Do you work from home? If so, others share your situation. The U.S. Small Business Administration says 60.1% of all firms without paid employees are home-based. The same ca be said for 23.3% of small employer firms, and 0.3% of large employer firms. Work from home? Determine whether to claim a home office deduction, which effectively transforms some personal expenses into business write-offs.
Make Sure You Qualify
There are two tests to pass before you can figure a home office deduction:
Test one: You must use the space in your home as your principal place of business. You meet this test if you do substantial administrative work at home even though you conduct business outside the home (e.g., at customer locations), provided you don’t maintain an office other than in your home. Alternatively, the home office satisfies the test if it’s used to meet with customers, clients, or patients in the normal course of business even though you have another business location. A free-standing structure, such as a studio or greenhouse, can also be a principal place of business.
Test two: You must use the space in your home regularly and exclusively for business. It doesn’t have to be a separate room or even have a physical partition, but the area can’t be used for personal purposes.
Two Ways to Take a Home Office Deduction
Once you meet the two tests, then decide how to figure your home office deduction. One way is hard; the other is easy. The hard way is to deduct actual expenses, and the easy way is to rely on the IRS standard deduction.
Deduct Actual Expenses
To deduct actual expenses, you have to make an allocation for the space in your home that you use regularly and exclusively for business. Then factor in both direct and indirect expenses.
For example, if you use one room for your home office — a bedroom that you’ve converted into an office let’s say — and you paint it, that’s a direct cost. You’re only dealing with the home office in that case so you can deduct the entire expense.
If, on the other hand, you’re talking about the mortgage or utilities, that’s an indirect expense, and you can only take a percentage based on the square footage your home office represents. And, because of the limitation on deducting state and local taxes as a personal itemized deduction, there are added complications for figuring the portion of real estate taxes factored into the home office deduction when you own your own home. Similar complications apply to home mortgage interest and casualty losses.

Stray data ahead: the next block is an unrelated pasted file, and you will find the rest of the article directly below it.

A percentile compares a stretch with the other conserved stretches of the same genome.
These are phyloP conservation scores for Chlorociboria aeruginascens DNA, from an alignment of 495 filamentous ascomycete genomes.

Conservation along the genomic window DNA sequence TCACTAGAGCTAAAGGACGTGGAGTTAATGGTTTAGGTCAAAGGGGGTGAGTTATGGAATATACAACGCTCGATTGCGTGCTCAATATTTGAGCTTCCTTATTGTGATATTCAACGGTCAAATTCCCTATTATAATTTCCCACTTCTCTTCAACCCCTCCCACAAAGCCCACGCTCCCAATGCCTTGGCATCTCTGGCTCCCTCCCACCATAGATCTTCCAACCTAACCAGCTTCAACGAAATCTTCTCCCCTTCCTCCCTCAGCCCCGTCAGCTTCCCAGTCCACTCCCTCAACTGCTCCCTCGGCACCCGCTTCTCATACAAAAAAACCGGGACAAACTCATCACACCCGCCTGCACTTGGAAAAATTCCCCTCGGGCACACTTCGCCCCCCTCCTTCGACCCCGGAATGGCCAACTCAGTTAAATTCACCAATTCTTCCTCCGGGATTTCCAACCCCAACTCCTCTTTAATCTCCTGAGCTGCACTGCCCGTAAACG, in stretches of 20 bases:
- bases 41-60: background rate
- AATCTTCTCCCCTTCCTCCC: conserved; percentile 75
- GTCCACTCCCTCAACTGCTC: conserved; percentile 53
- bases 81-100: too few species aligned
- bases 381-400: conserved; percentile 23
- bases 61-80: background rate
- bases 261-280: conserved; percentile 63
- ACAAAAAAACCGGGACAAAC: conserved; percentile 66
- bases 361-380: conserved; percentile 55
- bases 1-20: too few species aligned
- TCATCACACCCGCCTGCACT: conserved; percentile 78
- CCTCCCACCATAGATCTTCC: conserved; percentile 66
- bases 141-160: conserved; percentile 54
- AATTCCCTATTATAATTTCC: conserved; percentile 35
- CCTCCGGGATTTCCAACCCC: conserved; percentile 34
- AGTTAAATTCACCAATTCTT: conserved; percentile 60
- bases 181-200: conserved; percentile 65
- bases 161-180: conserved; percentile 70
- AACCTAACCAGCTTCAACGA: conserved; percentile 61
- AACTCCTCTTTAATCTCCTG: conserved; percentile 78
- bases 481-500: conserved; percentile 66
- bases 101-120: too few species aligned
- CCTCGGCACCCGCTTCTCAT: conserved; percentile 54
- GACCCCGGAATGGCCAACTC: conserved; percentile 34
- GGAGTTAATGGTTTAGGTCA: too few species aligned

Review all of the records and receipts you have for expenses related to your home—mortgage interest, utilities, homeowner’s insurance, security monitoring, home repair warranties, depreciation and more—to determine which and to what extent they factor into your home office deduction. And retain this information with tax records.
Use IRS Standard Allowance
If trying to figure out actual expenses seems too complicated or you just don’t have the records to make computations, you can rely on an IRS created a standard allowance — $5 per square foot up to 300 square feet. It does not take into account what your expenses actually are. If your actual expenses produce a larger deduction than under the IRS standard allowance, it makes sense to go through the trouble of computing the home office deduction using your actual expenses.
Home Office Deductions an Audit Risk?
Many believe taking a home office deduction creates an audit red flag. But this may prove to be unwarranted. The IRS remains silent on whether it’s particularly focused on this deduction. And the overall audit risk for individuals seems very low. According to the 2018 IRS Data Book, the IRS only audited 0.59% of individuals that year. And consider the current IRS budget, personnel, and other tax focuses. For example, the IRS continues implementing new laws and servicing taxpayers. So the agency seems unlikely to increase this rate anytime soon.
If you work from home and meet the two tests for eligibility, taking a home office deduction should be routine. To learn more about the home office deduction, see IRS Publication 587.